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The central section of the film, a series of flashbacks and tales within tales, consists of the same events retold by the husband (speaking through a medium, from the grave), the wife, the bandit, and the woodcutter. Each tells what happened--or possibly, what should have happened. The film deals with multiple truths; Richie summarized the director's point of view in the introduction: "the world is illusion, you yourself make reality, but this reality undoes you if you submit to being limited by what you have made."
The sixth title in the Rutgers Films in Print Series and the first Japanese film, this volume brings together for the first time the full continuity script of Rashomon; an introductory essay by Donald Richie; the Akutagawa stories upon which the film is based; critical review and commentaries of the film; a filmography; and a bibliography.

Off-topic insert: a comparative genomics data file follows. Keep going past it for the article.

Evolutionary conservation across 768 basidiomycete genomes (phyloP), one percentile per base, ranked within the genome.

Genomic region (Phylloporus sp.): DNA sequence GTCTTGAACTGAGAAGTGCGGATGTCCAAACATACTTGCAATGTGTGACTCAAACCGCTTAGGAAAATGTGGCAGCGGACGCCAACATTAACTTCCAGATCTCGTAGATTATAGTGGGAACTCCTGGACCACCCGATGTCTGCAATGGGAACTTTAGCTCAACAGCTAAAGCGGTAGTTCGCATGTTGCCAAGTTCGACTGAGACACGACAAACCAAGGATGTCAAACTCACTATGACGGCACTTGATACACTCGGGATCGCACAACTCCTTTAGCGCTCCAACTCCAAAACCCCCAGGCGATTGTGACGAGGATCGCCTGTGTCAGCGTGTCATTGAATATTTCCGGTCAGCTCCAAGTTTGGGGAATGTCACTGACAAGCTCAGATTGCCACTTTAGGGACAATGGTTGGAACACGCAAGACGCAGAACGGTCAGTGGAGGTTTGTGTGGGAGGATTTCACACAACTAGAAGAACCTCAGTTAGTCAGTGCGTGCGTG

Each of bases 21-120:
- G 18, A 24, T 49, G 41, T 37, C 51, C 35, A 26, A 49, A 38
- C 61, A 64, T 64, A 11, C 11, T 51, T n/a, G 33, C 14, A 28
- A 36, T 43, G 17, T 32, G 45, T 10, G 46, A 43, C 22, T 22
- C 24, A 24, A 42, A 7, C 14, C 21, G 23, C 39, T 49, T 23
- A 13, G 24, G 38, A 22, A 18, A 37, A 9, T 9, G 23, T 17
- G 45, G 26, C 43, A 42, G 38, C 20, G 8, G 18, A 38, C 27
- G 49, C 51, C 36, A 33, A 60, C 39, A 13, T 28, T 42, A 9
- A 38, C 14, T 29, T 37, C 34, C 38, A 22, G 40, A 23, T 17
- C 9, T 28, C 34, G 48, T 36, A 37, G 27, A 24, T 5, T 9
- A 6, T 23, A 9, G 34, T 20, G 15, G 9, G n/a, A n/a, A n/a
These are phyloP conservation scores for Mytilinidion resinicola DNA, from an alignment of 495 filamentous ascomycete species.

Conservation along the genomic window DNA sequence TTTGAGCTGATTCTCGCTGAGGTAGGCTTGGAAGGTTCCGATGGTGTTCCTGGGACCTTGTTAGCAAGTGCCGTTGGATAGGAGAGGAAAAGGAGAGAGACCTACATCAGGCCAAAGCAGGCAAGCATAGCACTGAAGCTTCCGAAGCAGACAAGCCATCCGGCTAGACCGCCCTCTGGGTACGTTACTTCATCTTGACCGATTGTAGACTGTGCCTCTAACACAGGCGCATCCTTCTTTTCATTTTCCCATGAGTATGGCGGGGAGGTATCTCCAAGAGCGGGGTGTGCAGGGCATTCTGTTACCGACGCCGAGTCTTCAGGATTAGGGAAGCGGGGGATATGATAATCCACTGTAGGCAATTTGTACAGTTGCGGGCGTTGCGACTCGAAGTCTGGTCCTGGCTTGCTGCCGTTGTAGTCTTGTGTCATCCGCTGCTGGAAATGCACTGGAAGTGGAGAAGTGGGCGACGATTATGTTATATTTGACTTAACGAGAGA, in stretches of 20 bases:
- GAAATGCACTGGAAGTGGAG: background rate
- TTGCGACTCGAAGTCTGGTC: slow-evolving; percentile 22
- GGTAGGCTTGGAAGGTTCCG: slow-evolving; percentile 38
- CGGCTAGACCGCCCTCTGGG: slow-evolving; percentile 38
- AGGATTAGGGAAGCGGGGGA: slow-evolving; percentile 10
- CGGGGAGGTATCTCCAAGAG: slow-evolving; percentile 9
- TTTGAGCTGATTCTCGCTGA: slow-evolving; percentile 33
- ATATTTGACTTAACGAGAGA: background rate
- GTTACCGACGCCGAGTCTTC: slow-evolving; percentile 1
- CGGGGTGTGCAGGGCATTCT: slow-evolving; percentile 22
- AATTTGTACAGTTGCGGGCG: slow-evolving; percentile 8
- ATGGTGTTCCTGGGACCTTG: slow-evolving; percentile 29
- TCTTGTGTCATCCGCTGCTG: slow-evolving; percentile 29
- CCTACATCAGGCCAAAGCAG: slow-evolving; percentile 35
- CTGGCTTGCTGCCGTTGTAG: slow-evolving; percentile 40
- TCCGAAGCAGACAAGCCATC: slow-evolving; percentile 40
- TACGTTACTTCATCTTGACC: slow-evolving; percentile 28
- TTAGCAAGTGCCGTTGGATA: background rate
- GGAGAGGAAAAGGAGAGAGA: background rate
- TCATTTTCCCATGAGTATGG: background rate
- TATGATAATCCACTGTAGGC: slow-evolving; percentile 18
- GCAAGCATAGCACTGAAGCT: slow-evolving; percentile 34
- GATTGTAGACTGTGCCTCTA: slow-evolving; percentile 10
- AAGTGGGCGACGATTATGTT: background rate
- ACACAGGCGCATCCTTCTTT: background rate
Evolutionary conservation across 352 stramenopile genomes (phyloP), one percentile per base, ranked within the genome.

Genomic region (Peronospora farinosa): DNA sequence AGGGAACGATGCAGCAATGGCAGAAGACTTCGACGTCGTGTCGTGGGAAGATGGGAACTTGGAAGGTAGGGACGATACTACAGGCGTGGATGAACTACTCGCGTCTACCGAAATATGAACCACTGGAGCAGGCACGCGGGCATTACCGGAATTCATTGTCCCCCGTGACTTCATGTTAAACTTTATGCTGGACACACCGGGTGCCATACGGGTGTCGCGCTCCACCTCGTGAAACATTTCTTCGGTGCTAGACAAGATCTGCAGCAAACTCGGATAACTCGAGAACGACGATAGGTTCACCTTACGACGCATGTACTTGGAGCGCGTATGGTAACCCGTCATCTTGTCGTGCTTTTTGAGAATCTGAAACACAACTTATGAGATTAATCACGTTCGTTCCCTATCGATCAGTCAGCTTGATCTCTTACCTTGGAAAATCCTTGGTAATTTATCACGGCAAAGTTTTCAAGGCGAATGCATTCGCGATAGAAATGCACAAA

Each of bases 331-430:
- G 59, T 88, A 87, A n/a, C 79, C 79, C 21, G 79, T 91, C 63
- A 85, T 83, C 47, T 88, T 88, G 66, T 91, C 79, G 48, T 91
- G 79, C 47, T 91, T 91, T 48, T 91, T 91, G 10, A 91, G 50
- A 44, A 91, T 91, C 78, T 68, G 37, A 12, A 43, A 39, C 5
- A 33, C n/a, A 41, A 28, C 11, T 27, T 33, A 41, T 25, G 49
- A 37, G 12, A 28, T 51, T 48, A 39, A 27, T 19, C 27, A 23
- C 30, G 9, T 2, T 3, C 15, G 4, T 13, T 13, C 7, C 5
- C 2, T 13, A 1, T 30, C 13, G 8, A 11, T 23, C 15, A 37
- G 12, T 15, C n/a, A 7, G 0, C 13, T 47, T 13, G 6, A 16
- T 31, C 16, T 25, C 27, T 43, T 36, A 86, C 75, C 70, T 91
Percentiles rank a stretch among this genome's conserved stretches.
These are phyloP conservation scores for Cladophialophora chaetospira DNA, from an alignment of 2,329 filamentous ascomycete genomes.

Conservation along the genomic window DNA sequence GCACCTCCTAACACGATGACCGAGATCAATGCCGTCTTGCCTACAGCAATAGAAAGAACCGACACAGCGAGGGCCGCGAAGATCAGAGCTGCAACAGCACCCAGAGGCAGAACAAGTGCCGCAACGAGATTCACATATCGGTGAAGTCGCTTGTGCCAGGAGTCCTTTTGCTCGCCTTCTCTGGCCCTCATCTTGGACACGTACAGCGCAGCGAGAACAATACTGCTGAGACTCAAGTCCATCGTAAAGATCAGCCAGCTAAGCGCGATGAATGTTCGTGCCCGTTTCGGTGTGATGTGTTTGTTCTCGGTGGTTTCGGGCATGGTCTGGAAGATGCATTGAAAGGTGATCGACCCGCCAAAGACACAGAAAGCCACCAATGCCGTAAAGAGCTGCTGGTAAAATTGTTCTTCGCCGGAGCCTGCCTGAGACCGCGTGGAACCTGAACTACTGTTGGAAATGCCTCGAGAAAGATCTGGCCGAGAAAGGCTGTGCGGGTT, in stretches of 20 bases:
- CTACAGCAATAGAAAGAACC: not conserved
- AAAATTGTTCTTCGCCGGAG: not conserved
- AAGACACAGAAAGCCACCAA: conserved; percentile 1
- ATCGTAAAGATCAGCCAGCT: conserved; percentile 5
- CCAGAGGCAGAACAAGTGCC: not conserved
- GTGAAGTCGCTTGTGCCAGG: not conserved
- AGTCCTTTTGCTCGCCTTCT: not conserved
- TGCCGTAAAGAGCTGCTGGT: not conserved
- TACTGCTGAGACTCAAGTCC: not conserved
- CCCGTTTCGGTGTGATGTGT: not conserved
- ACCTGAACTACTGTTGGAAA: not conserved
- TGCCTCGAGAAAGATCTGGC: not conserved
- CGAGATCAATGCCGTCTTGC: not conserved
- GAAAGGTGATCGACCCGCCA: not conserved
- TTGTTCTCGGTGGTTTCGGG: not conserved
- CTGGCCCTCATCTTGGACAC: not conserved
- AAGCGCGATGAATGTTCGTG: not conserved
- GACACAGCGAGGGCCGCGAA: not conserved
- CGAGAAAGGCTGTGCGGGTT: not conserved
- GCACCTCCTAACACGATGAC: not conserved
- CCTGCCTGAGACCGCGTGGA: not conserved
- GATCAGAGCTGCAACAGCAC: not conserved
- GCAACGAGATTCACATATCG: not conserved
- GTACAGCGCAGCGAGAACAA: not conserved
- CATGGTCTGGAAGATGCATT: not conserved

Donald Richie is the author of the definitive books in English on Kurosawa and Ozu. In addition, he is coauthor of the standard English-language history of the Japanese film and author or editor of several other books on the subject. He has also served as film critic for the Japan Times and as curator of film at the Museum of Modern Art in New York.
"A deeply perceptive piece of film analysis...sheds much light on the film as a kind of philosphical detective story."--Japan Times